Top Albums List: DJ Ben

The top 10 or so are more or less my favorites, while the rest are somewhat random.

The 13th Floor Elevators – Easter Everywhere embodies the best the first wave of psychedelic rock had to offer, ambitious, transcendent, somewhat goofy but always earnest. As a displaced Texan, it has a special place in my heart. Love – Forever Changes is cut through with more sinister undertones but equally beautiful.

The Stooges – Fun House is the greatest rock album of all time, but Funkadelic – Maggot Brain isn’t far behind it—heavy and psychedelic and funky.

Sam Cooke – Live at the Harlem Square Club is an incredible document of America toward the tail end of legalized segregation, a window into how the most mainstream of soul singers performed when unconstrained by buttoned-up white audiences.

Manuel Gottsching – Inventions for Electric Guitar is one of many 70s guitar psych masterpieces and my personal favorite for the way it stretches what a guitar can sound like.

Reigning Sound – Too Much Guitar and Hot Snakes – Audit in Progress are two of my favorite rock records of the current millennium: the former for how Greg Cartwright is able to make his encyclopedic knowledge of decades of rock, country, and r&b sound so deeply personal, and the latter for its ruthless efficiency. No band wastes less time or fewer notes.

Circuit des Yeux – Overdue is a brilliant, brooding experimental folk record. I don’t know what Haley Fohr was going through when she made this album, but it came out when I was upending my life to move across the country, and her music has been a constant in my life since.

Minutemen – Double Nickels on the Dime is a personal moral compass, an album that stretches the boundaries of punk and ranges in subject matter from straightforward polemic to childish humor to abstract stream of consciousness without ever straying from its beliefs in justice, solidarity, and friendship.

Thoughts on a few other albums:

Cold Sun – Dark Shadows is the bizarro Easter Everywhere, a dark, paranoid bad trip from a lesser known Texas group that counters the Elevators transcendental hallucinations. The best use of autoharp in rock music that I know of.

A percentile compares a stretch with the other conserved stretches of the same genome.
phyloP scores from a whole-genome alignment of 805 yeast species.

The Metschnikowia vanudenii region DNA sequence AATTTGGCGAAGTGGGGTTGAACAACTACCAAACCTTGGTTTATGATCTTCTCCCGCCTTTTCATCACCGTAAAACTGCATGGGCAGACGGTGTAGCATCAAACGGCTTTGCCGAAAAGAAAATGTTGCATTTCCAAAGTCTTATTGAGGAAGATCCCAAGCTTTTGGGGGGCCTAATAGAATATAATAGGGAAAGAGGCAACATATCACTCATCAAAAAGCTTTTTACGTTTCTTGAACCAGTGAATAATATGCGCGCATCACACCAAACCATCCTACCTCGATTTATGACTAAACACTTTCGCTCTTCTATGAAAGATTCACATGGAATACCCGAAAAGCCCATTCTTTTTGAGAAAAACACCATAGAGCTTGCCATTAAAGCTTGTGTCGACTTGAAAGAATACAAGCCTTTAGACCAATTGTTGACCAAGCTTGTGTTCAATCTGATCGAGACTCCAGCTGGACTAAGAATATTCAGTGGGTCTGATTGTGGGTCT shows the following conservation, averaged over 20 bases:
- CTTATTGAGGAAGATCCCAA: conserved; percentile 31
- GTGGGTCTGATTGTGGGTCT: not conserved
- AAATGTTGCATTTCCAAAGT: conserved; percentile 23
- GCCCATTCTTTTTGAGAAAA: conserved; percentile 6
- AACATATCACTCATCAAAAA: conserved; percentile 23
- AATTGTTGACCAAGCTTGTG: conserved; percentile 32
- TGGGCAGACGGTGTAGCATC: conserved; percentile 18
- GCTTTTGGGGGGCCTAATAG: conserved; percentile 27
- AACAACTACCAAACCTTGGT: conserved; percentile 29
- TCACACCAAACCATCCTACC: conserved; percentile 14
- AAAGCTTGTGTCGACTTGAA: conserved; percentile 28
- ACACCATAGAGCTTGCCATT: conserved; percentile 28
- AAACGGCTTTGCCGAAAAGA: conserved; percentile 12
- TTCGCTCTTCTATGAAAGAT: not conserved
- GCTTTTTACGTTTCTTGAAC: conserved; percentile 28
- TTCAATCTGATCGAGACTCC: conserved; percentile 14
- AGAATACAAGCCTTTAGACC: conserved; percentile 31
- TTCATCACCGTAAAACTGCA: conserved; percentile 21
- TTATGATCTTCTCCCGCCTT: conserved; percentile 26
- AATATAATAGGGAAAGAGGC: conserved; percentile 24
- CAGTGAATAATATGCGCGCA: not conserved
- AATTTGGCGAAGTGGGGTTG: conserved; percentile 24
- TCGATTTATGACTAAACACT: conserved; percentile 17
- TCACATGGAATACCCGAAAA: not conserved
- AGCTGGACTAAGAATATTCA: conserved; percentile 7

Rosali – Trouble Anyway is sort of my personal follow-up to Overdue in that it was the soundtrack to my second big move, this time across the entire length of the country from North Carolina to Northern California. I listened to it and thought a lot about getting older.

Cave – Neverendless is one of the best of modern kraut-influenced rock and has been the soundtrack to hundreds of miles of running over the years. There are other records on this list I love more, but few I’ve listened to more times.

The Young – Voyagers of Legend, Marked Men – Fix My Brain, and The Dicks – Kill from the Heart are more records that I take great pride in being made by Texans. The Dicks, in particular, are personal heroes for having been proudly leftist and fronted by one of the first openly gay men in hardcore in Reagan-era America. While I’m from Texas, Archers of Loaf – Vee Vee is the album I hold most dear from my adopted home of North Carolina.

The Bags – All Bagged Up is sort of cheating because the group never released an album. The live stuff here is pretty good but mostly I wanted to include the few studio recordings, some of the best and most ferocious punk ever recorded.

Satwa – Satwa is one of my favorite psychedelic folk records from anywhere in the world, in this case the Recife scene in Brazil. A beautiful combination of sitar and 12-string guitar.

The Horrors – The Horrors (Iowa, 2000, not to be confused with the 2000s British post-punk band) is an unheralded masterpiece of barebones noisy blues garage. Like if Pussy Galore was slower and less artsy, or if the White Stripes had twice as many guitars and a tenth as much talent. Some of the solos on this record are basically just static. It’s perfect.

Obnox – Templo del Sonido is the most complete realization to date of Bim Thomas’s fusion of punk, blues, jazz, and noise (there’s less rap influence here than on other records). On that note, I’m mostly a dummy when it comes to jazz, but I like the stuff made by people who waded into fusion or psychedelia, or just played straight up furious rhythms, so Larry Young – Lawrence of Newark, Alice Coltrane – Journey in Satchidananda, and Max Roach – Percussion Bitter Sweet are favorites.